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Tax Evasion, Inequality and Progressive Taxes: A Political Economy Perspective Joseph


  • Radhika Lahiri

    () (QUT)

  • Mark Phoon


This paper revisits the original Allingham and Sandmo (1972) framework with a view towards addressing the issue of tax compliance, and examining the political economy implications of tax evasion for progressivity in the tax structure. In so doing, we ‘start from scratch’ by constructing a simple extension of the basic Allingham and Sandmo construct that allows agents to initially decide whether to evade taxes or not. We then use a step-by-step model building procedure by taking both the basic model and its ‘evade-or-not’ counterpart towards a dynamic macroeconomic framework. We find that the 'evade or not' assumption has strikingly different and more realistic implications for the extent of evasion, and demonstrate that it is a more appropriate modeling strategy in the context of macroeconomic models. Furthermore, our numerical analysis suggests that the political outcome for the tax rate for a given level of inequality is conditional on whether there is a large or small or large extent of evasion in the economy, although changes in inequality do not matter for this outcome.

Suggested Citation

  • Radhika Lahiri & Mark Phoon, 2012. "Tax Evasion, Inequality and Progressive Taxes: A Political Economy Perspective Joseph," School of Economics and Finance Discussion Papers and Working Papers Series 296, School of Economics and Finance, Queensland University of Technology.
  • Handle: RePEc:qut:dpaper:296

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    References listed on IDEAS

    1. Gary S. Becker, 1974. "Crime and Punishment: An Economic Approach," NBER Chapters,in: Essays in the Economics of Crime and Punishment, pages 1-54 National Bureau of Economic Research, Inc.
    2. Maurice Obstfeld & Kenneth S. Rogoff, 1996. "Foundations of International Macroeconomics," MIT Press Books, The MIT Press, edition 1, volume 1, number 0262150476, January.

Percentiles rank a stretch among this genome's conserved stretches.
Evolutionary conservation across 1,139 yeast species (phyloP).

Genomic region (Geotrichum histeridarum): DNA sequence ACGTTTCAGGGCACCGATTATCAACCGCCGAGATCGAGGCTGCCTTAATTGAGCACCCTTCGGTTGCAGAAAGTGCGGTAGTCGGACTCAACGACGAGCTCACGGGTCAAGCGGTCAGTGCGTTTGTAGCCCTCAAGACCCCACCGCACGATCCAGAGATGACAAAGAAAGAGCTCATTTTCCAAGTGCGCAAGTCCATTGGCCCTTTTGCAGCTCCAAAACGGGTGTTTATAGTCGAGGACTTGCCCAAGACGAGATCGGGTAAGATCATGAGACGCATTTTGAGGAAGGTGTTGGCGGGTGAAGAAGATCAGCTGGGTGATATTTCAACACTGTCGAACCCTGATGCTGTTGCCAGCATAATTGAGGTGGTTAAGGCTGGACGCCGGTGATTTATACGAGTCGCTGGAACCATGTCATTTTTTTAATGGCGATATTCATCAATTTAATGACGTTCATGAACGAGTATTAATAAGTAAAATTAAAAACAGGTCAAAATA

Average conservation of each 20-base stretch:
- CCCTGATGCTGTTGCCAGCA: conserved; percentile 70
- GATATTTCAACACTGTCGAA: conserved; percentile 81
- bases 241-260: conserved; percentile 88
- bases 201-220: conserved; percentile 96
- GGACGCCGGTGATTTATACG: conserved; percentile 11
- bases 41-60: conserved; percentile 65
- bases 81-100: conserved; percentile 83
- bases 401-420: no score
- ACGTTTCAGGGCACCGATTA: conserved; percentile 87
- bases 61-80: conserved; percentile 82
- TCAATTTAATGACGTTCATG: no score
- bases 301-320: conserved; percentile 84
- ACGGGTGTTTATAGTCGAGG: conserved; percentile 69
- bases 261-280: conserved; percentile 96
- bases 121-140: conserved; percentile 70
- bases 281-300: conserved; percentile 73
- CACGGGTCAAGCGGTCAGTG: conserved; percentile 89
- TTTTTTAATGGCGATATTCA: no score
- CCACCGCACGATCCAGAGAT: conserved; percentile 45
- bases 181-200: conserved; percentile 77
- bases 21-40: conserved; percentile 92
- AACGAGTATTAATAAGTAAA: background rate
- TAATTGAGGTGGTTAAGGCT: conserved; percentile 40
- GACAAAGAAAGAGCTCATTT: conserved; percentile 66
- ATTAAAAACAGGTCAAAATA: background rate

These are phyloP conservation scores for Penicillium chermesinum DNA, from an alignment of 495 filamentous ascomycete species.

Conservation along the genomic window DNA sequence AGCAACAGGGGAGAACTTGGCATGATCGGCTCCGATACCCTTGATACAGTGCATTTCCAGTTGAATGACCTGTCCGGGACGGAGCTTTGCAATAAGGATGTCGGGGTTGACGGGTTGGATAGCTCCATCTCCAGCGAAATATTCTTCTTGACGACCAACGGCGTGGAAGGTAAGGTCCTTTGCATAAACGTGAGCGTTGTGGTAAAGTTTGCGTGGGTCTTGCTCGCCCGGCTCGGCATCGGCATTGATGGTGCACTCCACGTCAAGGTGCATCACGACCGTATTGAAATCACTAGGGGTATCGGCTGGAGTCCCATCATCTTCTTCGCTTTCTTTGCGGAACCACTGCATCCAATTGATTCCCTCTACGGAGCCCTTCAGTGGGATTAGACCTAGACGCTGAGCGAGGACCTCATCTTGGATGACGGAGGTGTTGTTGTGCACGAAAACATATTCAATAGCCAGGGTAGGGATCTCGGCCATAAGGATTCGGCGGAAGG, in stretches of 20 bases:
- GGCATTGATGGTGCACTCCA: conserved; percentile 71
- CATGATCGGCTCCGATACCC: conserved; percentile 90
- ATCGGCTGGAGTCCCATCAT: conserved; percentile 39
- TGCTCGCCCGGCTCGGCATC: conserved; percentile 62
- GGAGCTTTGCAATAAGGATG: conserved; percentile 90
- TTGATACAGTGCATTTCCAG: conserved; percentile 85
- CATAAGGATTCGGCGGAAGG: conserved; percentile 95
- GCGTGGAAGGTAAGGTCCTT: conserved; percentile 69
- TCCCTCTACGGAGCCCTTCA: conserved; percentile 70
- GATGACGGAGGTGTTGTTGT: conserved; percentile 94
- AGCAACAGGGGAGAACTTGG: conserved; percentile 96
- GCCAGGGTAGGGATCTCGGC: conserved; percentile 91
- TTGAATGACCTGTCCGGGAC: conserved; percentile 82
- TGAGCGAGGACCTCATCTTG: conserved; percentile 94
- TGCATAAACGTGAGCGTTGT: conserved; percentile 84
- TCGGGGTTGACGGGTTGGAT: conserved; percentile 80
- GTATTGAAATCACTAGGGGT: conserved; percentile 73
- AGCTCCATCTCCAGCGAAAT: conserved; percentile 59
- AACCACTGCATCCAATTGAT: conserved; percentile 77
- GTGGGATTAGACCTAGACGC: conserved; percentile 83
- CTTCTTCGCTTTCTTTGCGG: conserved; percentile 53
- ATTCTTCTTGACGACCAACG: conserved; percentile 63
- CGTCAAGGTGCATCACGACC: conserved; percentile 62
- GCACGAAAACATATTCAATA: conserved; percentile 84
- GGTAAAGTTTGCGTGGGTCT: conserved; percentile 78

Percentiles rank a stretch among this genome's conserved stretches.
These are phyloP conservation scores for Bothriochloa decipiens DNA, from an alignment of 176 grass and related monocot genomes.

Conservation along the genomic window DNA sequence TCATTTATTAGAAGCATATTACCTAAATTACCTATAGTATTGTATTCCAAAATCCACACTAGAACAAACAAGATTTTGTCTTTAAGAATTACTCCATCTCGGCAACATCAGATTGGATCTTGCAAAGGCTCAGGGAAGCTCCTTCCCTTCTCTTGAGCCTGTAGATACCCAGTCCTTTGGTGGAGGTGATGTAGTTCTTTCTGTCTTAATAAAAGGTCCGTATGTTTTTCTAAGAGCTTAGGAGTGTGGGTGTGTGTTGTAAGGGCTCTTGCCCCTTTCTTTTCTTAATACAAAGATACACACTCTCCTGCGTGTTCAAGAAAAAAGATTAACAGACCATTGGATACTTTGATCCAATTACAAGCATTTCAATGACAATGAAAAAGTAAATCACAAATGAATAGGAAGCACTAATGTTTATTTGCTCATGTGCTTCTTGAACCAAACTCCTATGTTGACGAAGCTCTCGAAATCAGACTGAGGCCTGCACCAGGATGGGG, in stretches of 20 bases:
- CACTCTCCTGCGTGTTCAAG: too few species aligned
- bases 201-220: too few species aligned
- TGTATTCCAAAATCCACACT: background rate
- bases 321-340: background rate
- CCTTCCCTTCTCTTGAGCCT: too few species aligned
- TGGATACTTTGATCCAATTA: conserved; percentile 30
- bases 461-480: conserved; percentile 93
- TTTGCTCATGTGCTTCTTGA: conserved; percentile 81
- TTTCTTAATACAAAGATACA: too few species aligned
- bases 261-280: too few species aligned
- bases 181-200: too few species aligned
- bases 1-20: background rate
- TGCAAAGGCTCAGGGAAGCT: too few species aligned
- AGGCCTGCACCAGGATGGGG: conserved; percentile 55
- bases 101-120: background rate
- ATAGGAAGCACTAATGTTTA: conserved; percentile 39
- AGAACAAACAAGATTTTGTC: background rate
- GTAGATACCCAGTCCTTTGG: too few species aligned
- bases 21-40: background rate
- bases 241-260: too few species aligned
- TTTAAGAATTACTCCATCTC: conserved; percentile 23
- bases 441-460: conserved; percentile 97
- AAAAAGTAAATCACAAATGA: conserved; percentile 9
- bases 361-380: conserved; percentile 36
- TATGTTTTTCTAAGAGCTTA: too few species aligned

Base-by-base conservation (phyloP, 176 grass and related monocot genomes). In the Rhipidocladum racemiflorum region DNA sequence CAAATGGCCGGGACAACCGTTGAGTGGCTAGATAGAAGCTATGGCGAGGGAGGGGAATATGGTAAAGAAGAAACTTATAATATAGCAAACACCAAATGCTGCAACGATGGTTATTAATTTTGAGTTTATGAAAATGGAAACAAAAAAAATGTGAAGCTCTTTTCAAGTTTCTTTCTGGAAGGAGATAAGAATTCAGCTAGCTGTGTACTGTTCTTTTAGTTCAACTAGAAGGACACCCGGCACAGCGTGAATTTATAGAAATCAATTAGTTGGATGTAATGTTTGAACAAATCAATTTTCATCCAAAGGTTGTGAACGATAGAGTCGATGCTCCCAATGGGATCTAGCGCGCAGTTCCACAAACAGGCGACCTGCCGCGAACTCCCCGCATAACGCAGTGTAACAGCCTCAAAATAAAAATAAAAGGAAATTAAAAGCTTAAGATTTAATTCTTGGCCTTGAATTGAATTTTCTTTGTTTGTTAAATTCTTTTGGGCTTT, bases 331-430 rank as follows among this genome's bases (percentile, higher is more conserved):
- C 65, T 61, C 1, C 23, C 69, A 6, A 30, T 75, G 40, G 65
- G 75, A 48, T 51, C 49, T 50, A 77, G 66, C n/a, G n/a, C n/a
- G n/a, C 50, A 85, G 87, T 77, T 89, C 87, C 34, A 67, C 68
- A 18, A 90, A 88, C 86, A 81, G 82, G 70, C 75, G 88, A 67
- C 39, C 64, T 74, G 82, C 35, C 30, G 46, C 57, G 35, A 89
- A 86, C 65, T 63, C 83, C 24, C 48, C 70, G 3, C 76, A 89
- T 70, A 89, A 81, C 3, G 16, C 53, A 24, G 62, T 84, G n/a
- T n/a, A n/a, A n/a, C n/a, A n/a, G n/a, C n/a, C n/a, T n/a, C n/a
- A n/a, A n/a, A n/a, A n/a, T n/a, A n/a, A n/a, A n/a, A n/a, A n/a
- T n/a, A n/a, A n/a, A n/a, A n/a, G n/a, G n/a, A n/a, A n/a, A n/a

3. Jung, Young H. & Snow, Arthur & Trandel, Gregory A., 1994. "Tax evasion and the size of the underground economy," Journal of Public Economics, Elsevier, vol. 54(3), pages 391-402, July.
    4. Myles, Gareth D. & Naylor, Robin A., 1996. "A model of tax evasion with group conformity and social customs," European Journal of Political Economy, Elsevier, vol. 12(1), pages 49-66, April.
    5. Been-Lon Chen, 2003. "Tax Evasion in a Model of Endogenous Growth," Review of Economic Dynamics, Elsevier for the Society for Economic Dynamics, vol. 6(2), pages 381-403, April.
    6. Gordon, James P. P., 1989. "Individual morality and reputation costs as deterrents to tax evasion," European Economic Review, Elsevier, vol. 33(4), pages 797-805, April.
    7. Allingham, Michael G. & Sandmo, Agnar, 1972. "Income tax evasion: a theoretical analysis," Journal of Public Economics, Elsevier, vol. 1(3-4), pages 323-338, November.
    8. Epple, Dennis & Romano, Richard E., 1996. "Ends against the middle: Determining public service provision when there are private alternatives," Journal of Public Economics, Elsevier, vol. 62(3), pages 297-325, November.
    9. Sandmo, Agnar, 2005. "The Theory of Tax Evasion: A Retrospective View," National Tax Journal, National Tax Association, vol. 58(4), pages 643-663, December.
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    More about this item


    Tax Evasion; Inequality; Political Economy;

    JEL classification:

    • H26 - Public Economics - - Taxation, Subsidies, and Revenue - - - Tax Evasion and Avoidance
    • D63 - Microeconomics - - Welfare Economics - - - Equity, Justice, Inequality, and Other Normative Criteria and Measurement
    • E60 - Macroeconomics and Monetary Economics - - Macroeconomic Policy, Macroeconomic Aspects of Public Finance, and General Outlook - - - General

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